The late 1960s were a time of upheaval in the transatlantic relationship. Charles de Gaulle had withdrawn from NATO’s integrated military structure and was seeking equidistance for France between the Soviet Union and the United States. Willy Brandt, West Germany’s first center-left chancellor, was pursuing Ostpolitik. Britain had finally been admitted to the European Economic Community, which — in Washington — raised fears of a united Europe challenging American primacy in the West.
Mired and later defeated in Vietnam, America’s prestige was at a postwar low. The oil-producing countries of the Middle East were starting to use their economic power for political gain. Japan was emerging as a global powerhouse in the East. The Atlantic alliance looked divided and exhausted.
The good news was that Moscow felt better. Having crushed the 1968 Prague Spring, the Soviets felt secure in their control of Eastern Europe. They had also achieved nuclear parity with the West and were willing to talk about normalizing East-West relations.
The rest of the Eastern Bloc felt less comfortable. The communist economies were stagnating. Eastern Europeans knew that Westerners were far better off. There were calls for increased openness to bring in Western investment and trade.
Daniel Thomas writes in The Helsinki Effect: International Norms, Human Rights and the Demise of Communism (2001),
The fact that such access could never be achieved without a lessening of political confrontation with the West contributed to the growing pro-détente lobby within the Warsaw Pact.
There was an opening to reduce Cold War tensions.
This caused concern in Washington. Hastings Ismay, NATO’s first secretary-general, had famously said the pact existed “to keep the Russians out, the Americans in and the Germans down.” If Eastern and Western Europe drew closer, and Brandt’s Ostpolitik succeeded, it could undermine NATO’s three goals.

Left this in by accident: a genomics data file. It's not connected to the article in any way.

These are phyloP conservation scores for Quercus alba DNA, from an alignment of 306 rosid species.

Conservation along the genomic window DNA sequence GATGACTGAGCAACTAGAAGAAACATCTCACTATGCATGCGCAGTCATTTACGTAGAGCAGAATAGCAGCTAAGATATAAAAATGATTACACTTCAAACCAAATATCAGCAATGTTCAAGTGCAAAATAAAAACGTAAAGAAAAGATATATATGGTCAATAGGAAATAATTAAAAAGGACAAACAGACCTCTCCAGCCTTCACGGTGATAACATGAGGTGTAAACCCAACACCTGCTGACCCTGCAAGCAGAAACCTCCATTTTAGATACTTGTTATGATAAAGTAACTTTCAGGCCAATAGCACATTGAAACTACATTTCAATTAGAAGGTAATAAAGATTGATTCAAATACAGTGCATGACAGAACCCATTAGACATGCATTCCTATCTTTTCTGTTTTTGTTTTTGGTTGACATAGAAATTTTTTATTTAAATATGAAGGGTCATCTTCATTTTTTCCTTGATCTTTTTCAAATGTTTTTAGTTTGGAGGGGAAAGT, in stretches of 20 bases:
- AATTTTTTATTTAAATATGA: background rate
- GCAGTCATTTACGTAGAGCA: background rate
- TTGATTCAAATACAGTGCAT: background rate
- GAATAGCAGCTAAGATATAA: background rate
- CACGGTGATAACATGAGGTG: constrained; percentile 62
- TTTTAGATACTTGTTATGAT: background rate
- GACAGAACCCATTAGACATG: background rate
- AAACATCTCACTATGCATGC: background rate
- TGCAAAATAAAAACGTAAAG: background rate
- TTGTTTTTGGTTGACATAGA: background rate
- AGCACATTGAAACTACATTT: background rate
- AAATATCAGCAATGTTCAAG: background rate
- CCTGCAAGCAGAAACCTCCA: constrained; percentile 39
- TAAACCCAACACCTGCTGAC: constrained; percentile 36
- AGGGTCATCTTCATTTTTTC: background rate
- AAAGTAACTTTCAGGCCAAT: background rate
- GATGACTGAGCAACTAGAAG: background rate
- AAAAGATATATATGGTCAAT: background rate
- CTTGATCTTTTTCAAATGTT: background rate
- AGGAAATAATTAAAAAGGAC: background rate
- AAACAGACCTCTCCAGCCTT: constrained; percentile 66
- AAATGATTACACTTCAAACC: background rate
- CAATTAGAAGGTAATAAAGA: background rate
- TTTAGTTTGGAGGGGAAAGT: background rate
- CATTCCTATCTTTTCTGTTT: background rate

Brandt had broken with the foreign-policy consensus of the early Bonn Republic, which, under Christian Democratic leadership, was unambiguously Atlanticist. The Social Democrat believed in normal relations with East Germany, which West Germany had until then refused to recognize as an independent state. The Soviets reciprocated and negotiations about formalizing the borders in Eastern Europe followed.
Britain’s Labour government was sympathetic. France and the United States were skeptical. “Their concern that German Ostpolitik could acquire a dynamic of its own, and therefore needed harnessing, limited Bonn’s room for maneuvering,” writes Helga Haftendorn in “German Ostpolitik in a Multilateral Setting,” published in The Strategic Triangle: France, Germany and the United States in the Shaping of the New Europe (2006).
It eventually dawned on the Americans that Ostpolitik was in fact compatible with détente. The Anti-Ballistic Missile Treaty Richard Nixon signed with Soviet leader Leonid Brezhnev in 1972 could not have happened without the Moscow and Warsaw Treaties of 1970, in which Bonn accepted the de facto borders in Eastern Europe. (But not the German right. See Niemals Oder-Neisse: The Border Germany Refused to Accept for 45 Years.)
This recognition didn’t resolve all tensions in the Atlantic camp. When Nixon abandoned the gold standard in 1971, and when American weapons stored in West Germany were shipped to Israel in 1973 during the Yom Kippur War, Europeans were not consulted or even informed beforehand.
What kept the alliance going? For one thing, the Soviet threat. Memories of the Prague crackdown were fresh. Whatever qualms the Europeans had about American militarism, when it looked like Congress might reduce America’s troop presence in Europe after the war in Vietnam, the allies lobbied against it.
America’s sense of malaise going into the 1970s also reinforced the psychological need for allies and friends. America and Europe still had far more in common with each other than with the communist world.